Astronomers have created a cosmic time machine of sorts toproject what part of the universe is going to look like 10,000 years into thefuture.
Using observations from the Hubble Space Telescope,scientists have calculated how stars in the globular cluster Omega Centauriwill move for millennia to come.
When it was first catalogued by the ancient Roman astronomerPtolemy 2,000 years ago, Omega Centauri was thought to be a single star. Now thiscluster, located almost 16,000 light-years from Earth in our Milky Way galaxy,is known to be a swarm of about 10 million stars, all orbiting a common centerof gravity. [Video:Hubble's vision of Omega Centauri's future]
By analyzing archived imagestaken over a four-year period by Hubble's Advanced Camera for Surveys,astronomers have made the most accurate measurements yet of the motions of morethan 100,000 cosmic inhabitants of the globularcluster, the largest survey to date to study the movement of stars in anycluster.
"It takes high-speed, sophisticated computer programsto measure the tiny shifts in the positions of the stars that occur in onlyfour years' time," said astronomer Jay Anderson of the Space TelescopeScience Institute in Baltimore, Md., who conducted the study with fellow STScI astronomerRoeland van der Marel. "Ultimately, though, it is Hubble's razor-sharpvision that is the key to our ability to measure stellar motions in thiscluster."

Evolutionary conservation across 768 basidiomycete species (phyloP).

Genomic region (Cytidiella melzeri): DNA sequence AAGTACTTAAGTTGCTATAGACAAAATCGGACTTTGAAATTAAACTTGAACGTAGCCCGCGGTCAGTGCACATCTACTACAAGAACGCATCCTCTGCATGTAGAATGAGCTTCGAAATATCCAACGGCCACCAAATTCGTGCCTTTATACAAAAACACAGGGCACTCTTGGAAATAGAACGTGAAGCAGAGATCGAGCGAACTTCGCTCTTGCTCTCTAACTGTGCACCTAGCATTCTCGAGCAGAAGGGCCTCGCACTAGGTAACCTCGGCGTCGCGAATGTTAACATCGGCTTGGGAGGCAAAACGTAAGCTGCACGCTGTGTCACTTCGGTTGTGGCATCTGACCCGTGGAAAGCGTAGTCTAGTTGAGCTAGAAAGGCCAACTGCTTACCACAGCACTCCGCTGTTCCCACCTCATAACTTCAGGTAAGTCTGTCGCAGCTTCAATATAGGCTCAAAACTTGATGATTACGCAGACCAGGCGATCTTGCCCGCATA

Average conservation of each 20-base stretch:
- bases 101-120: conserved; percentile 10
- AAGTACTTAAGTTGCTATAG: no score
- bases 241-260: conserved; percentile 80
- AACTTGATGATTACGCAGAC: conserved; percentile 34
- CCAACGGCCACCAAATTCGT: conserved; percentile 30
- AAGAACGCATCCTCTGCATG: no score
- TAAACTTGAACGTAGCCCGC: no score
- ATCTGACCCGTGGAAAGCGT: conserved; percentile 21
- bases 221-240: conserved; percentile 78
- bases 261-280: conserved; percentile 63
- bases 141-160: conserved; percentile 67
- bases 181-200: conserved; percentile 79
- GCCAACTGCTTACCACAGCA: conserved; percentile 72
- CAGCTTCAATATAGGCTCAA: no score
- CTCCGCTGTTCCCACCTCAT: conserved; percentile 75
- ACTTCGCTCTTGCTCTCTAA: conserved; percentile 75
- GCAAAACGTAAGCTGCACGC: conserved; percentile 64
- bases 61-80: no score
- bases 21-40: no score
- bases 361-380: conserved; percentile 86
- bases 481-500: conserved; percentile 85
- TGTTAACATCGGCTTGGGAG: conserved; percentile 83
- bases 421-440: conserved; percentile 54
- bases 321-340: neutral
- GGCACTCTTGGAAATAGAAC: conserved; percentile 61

The astronomers used the Hubble images, which were taken in2002 and 2006, to make a video simulation of the frenzied motion of thecluster's stars. The simulation shows the stars' projected migration over thenext 10,000 years.
Identified as a globular star cluster in 1867, OmegaCentauri is one of roughly 150 such clusters in our Milky Way Galaxy.
The behemoth stellar grouping is the biggest and brightestglobular cluster in the Milky Way, and one of the few that can be seenby the unaided eye. Omega Centauri is located in the constellationCentaurus and is viewable in the southern skies.
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